Deception and defeat dog the grieving Kidder family.

Greater Clements

        by Marc Miller on December 19, 2019

Anomie in the hinterlands, and so drawn out that we’re made to feel it too. But a blazing turn by Edmund Donovan.

The Thin Place

        by Eugene Paul on December 16, 2019

Don’t you just love a good spooky story? What’s your spook tolerance?

Harry Townsend’s Last Stand

        by Ron Cohen on December 13, 2019

Fine performances yield laughs and some tears as father and son debate aging with naturalistic craftsmanship and genuine sentiments.


        by Julia Polinsky on December 11, 2019

Deals with men, women, power, and rape. A terrible subject that this play somehow has made tedious..


        by Arney Rosenblat on December 03, 2019

There's a sizeable sizzle for both Foodies and non-Foodies to enjoy in the new Theresa Rebeck play.

The Sound Inside

        by Eugene Paul on November 27, 2019

One of the brightest gems of the season, a strong awards contender.

Einstein’s Dreams

        by Eugene Paul on November 27, 2019

In many ways, a beauty.

Bella Bella

        by Julia Polinsky on November 19, 2019

Harvey Fierstein’s magnificent presence, impeccable timing, simmering anger delivers pithy commentary and harsh humor.


        by Ron Cohen on November 14, 2019

The hurly-burly boils over thoughtfully, moodily and briskly in this production of one of Shakespeare's most popular tragedies.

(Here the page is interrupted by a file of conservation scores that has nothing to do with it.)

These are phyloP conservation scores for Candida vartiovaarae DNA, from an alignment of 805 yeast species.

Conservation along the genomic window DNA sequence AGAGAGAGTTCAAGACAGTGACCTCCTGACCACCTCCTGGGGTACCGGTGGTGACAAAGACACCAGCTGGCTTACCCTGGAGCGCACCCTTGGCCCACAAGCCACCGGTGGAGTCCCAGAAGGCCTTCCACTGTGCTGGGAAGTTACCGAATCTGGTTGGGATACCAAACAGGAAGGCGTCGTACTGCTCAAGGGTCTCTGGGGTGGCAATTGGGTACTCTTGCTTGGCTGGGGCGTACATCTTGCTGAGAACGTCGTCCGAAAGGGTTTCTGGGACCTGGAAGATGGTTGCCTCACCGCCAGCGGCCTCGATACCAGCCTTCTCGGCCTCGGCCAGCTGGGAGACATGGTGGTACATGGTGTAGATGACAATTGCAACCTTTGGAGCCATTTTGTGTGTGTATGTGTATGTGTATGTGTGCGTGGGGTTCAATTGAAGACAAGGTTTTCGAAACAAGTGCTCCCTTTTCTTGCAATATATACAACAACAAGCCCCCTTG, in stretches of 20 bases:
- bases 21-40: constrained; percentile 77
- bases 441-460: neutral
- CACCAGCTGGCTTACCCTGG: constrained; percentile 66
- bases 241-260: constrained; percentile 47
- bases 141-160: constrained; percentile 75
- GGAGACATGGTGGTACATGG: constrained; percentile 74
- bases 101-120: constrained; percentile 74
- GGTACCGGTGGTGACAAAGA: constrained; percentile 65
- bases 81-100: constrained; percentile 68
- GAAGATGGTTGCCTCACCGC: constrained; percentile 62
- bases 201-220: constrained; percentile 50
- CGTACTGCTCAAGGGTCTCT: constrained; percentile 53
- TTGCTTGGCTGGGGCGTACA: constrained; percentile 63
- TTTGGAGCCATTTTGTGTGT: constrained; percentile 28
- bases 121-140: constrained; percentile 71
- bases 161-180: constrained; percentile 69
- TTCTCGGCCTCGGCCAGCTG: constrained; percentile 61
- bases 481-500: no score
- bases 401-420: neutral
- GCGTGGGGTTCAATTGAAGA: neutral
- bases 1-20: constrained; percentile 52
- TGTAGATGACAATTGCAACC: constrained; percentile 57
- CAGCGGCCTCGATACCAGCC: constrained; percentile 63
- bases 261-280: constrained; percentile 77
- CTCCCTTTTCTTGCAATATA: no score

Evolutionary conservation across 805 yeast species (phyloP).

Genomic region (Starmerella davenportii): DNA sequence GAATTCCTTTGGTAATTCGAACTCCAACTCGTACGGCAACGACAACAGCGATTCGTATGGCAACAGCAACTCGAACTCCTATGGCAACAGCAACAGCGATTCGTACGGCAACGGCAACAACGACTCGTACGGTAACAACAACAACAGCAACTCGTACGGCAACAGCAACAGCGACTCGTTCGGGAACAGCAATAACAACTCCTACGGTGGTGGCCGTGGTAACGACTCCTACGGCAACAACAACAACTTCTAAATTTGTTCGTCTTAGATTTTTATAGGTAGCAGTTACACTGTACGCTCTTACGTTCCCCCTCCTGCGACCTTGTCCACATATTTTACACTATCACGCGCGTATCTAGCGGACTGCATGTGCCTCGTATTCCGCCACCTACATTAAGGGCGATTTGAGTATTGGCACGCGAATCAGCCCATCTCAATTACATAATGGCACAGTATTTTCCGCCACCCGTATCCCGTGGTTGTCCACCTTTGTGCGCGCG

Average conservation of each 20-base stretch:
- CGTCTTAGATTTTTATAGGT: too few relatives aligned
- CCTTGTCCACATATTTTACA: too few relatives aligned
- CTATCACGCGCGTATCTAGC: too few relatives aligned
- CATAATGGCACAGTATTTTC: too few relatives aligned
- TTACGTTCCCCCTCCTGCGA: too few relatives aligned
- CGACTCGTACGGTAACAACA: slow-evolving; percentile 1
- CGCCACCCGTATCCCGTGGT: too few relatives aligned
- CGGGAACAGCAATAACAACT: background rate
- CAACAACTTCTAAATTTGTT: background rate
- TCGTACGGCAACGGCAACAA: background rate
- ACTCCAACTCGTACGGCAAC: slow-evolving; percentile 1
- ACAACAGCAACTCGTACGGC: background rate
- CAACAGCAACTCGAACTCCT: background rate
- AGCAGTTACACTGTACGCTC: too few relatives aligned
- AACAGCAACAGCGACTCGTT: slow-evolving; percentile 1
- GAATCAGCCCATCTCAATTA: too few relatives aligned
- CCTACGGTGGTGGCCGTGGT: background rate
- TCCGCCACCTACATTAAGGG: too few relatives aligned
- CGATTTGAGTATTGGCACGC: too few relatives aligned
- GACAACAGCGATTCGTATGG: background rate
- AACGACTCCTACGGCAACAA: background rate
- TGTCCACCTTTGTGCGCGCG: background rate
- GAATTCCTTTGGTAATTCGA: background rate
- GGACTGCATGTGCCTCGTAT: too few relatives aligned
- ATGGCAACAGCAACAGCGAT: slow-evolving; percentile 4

Dublin Carol

        by Barry Bassis on November 04, 2019

Tears in the Whiskey.

The Hope Hypothesis

        by Julia Polinsky on November 04, 2019

Asks more questions than it answers, including: what’s the solution? Horrifying? Humorous? It may be both.

Fern Hill

        by Barry Bassis on October 24, 2019

A Commune for Aging Baby Boomers.

(A)loft Modulation

        by Barry Bassis on October 22, 2019

All that jazz is the best part.

How I Found an Affordable Apartment on the Upper West Side of Manhattan without Really Trying

        by Deirdre Donovan on October 18, 2019

Charles Gross’ new one-man play, delicious as a fresh bagel with a schmear of laughter, wit, and romance

Caesar and Cleopatra

        by Ron Cohen on September 25, 2019

A Shaw classic get a classy revival.

Only Yesterday

        by Ron Cohen on September 16, 2019

The music is missing but the spirit is there in this tale of two Beatles waiting out a storm in a Florida motel room.